The U.S. Food and Drug Administration recalled St. Jude Medical's ($33; STJ) Riata defibrillator leads. St. Jude had warned doctors in November that its Riata leads — flexible wires that allow a defibrillator to jolt a patient's heart — have a higher failure rate than was known when the company stopped selling the product last year. The device is implanted in about 79,000 U.S. patients, and it is not yet clear whether the news will result in widespread surgical procedures to remove the leads. St. Jude Medical is a Long-Term Buy.
AT&T ($29; T), conceding that regulatory hurdles became too high to leap, will drop its $39 billion bid to acquire T-Mobile USA. The company must pay a $3 billion breakup fee and forfeit some of its wireless spectrum. AT&T had originally cited its shortage of spectrum as a reason for pursuing the deal. That could make DISH Network ($27; DISH), which acquired spectrum in two separate deals earlier this year, an attractive partner or takeover target. DISH shares jumped 9% the day after AT&T's news broke. AT&T is rated B (average). DISH is a Buy and a Long-Term Buy.
FedEx ($84; FDX) earned $1.57 per share in the November quarter, up 35% excluding special items, exceeding the consensus by a nickel. Revenue grew 10% to $10.59 billion as price hikes helped offset soft volumes. The shipper reiterated its profit guidance for fiscal 2012 ending May. FedEx, which has rallied 8% since the earnings report, is rated B (average).
Growth sprouting at AGCO
U.S. farm income will probably hit a record high in 2011, and AGCO's ($42; AGCO) chief executive expects another "good year" in 2012. The consensus projects 9% profit growth in 2012, and estimates are on the rise. Growing populations in India and China are eating more meat, and thus require more grain to feed livestock. By acquiring storage-bin maker GSI Holding for $928 million, AGCO should benefit from increasing demand for grain storage.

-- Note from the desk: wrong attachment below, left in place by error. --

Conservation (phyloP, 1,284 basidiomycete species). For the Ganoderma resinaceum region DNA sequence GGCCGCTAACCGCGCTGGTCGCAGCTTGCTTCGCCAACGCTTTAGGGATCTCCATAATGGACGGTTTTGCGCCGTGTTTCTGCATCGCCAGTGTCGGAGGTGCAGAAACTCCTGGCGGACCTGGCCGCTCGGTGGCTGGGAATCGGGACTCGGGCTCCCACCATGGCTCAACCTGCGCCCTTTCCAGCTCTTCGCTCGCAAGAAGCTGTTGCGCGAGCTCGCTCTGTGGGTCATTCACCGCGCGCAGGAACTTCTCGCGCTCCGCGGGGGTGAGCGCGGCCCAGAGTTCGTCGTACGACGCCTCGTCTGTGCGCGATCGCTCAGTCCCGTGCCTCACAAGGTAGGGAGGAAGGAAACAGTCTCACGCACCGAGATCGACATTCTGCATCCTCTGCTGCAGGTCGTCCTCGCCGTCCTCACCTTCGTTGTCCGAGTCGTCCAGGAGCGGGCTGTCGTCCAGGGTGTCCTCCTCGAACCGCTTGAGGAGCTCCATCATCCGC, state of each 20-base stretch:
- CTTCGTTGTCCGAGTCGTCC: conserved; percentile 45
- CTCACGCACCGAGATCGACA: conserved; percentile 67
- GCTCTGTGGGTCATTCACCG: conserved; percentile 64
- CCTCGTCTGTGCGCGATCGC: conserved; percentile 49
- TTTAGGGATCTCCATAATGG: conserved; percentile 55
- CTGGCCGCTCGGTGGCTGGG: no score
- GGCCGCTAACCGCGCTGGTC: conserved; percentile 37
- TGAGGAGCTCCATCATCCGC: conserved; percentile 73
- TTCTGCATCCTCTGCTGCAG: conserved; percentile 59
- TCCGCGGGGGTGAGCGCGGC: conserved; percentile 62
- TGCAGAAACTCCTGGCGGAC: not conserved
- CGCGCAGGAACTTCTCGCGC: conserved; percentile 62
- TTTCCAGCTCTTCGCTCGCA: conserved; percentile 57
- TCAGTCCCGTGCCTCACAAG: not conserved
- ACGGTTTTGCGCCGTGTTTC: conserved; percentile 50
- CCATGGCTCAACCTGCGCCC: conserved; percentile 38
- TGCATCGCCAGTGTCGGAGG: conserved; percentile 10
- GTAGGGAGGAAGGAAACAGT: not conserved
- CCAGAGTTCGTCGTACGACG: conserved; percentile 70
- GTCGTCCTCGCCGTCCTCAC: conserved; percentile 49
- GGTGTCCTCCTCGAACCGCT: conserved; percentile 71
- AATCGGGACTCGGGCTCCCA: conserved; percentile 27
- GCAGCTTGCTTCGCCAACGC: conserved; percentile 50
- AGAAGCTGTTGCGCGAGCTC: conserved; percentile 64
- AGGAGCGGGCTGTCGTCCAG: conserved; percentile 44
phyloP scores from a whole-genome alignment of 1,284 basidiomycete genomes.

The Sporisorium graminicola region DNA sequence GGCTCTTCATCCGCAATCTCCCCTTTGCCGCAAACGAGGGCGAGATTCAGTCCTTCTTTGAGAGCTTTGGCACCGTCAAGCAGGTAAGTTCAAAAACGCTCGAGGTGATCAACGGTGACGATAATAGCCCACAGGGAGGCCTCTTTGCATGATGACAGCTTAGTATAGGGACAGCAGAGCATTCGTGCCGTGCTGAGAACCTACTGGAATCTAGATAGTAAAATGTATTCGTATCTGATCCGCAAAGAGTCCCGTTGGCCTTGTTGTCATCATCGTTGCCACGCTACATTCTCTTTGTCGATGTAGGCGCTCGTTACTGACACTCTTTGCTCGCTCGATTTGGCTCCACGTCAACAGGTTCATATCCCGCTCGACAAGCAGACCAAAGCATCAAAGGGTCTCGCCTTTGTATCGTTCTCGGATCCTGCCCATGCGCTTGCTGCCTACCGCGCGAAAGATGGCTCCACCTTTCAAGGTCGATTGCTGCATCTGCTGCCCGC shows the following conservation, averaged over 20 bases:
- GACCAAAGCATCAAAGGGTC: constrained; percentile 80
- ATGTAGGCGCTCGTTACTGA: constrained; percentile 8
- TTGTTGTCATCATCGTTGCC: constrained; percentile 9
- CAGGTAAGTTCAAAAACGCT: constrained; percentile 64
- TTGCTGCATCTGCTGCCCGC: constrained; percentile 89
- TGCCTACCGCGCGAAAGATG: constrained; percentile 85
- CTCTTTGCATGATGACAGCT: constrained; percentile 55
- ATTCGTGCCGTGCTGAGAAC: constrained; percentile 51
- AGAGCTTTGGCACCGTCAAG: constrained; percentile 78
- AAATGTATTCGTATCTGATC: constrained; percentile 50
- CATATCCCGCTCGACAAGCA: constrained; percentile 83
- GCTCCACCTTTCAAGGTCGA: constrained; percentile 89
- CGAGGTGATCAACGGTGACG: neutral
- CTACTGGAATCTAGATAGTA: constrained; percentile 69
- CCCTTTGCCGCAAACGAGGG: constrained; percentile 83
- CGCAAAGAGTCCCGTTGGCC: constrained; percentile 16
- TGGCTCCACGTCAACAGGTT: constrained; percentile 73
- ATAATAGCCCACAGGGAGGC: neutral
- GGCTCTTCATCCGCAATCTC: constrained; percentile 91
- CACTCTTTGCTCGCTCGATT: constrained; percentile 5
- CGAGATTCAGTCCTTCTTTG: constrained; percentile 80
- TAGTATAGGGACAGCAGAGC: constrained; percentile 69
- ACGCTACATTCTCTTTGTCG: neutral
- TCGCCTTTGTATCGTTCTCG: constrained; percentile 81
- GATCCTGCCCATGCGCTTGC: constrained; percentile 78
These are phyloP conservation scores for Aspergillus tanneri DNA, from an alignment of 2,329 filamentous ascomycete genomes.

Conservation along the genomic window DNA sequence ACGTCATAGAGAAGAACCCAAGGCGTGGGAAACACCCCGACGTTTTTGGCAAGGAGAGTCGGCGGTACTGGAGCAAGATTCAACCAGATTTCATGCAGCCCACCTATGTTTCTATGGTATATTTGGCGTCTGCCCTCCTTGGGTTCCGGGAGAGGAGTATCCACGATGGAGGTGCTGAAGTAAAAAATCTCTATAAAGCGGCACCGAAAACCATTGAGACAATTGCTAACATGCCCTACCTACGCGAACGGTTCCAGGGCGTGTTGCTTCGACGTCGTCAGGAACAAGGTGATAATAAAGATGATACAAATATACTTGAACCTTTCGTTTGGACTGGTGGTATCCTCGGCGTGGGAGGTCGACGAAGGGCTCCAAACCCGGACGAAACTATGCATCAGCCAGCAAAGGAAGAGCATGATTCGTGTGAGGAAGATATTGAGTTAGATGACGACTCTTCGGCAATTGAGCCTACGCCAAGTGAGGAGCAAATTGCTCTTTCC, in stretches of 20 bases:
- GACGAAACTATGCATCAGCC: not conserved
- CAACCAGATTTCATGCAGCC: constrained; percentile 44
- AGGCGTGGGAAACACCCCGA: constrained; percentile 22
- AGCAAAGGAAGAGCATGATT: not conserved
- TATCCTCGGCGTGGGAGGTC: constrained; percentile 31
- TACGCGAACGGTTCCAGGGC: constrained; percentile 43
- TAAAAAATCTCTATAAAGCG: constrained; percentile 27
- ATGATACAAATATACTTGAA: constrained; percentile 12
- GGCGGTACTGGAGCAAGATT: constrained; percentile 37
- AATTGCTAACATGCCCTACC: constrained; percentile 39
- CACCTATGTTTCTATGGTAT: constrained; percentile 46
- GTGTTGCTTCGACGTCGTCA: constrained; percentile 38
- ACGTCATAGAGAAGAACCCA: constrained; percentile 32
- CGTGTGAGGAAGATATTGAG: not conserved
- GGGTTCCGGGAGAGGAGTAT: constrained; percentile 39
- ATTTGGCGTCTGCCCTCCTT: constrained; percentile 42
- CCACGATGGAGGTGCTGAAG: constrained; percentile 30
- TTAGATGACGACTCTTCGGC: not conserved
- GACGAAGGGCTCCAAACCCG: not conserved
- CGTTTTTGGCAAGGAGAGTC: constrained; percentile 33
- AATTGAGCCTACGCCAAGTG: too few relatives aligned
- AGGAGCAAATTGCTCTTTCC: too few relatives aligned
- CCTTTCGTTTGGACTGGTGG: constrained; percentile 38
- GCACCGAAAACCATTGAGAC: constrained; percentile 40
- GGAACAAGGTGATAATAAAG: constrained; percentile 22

Operating cash flow has risen in three straight quarters. For now, AGCO looks to invest in production facilities and new products, while also spending to reduce its debt and make niche acquisitions. The company expects capital spending to surge at least 17% to $325 million in 2012, with most earmarked for manufacturing expansion.
At 11 times trailing earnings, AGCO trades at an 18% discount to the median for its industry. AGCO looks even cheaper relative to its own history, including discounts of at least 31% to the five-year average for price/earnings, price/operating cash flow, and the enterprise ratio. AGCO is a Focus List Buy.
Apache still a Long-Term Buy
Independent energy producer Apache ($88; APA) has agreed to pay $560 million for a 65% state in Australian fertilizer maker Burrup Holdings, a major buyer of Apache's natural gas. This deal, however, is far from done. Burrup's minority owner, Yara International of Norway, has until Jan. 31 to decide whether to match the offer and take control of Burrup. This deal is less about entering the fertilizer business than stabilizing the market for Apache's natural gas in Australia.
Apache has fallen 7% over the last month and 26% over the last six months despite strong operating momentum. Apache's production rose 17% in the nine months ended September, and the company seems poised to continue that growth via both acquisitions and the drill bit.
At eight times trailing earnings, Apache trades at a 49% discount to its peer group and 46% below its own three-year average P/E ratio, at least in part because of worries about weakness in natural-gas prices. Natural gas makes up about half of Apache's production However, Wall Street expects per-share-profit growth of 6% next year and 10% in 2013, targets that reflect very little improvement in natural-gas prices and don't take into account Apache's potential production gains. Because of Apache's cheap valuation and attractive two- to four-year potential, the stock remains a Long-Term Buy.
Wyndham Worldwide ($36; WYN) is being added to the Focus List, while Oracle ($29; ORCL) is coming off the list.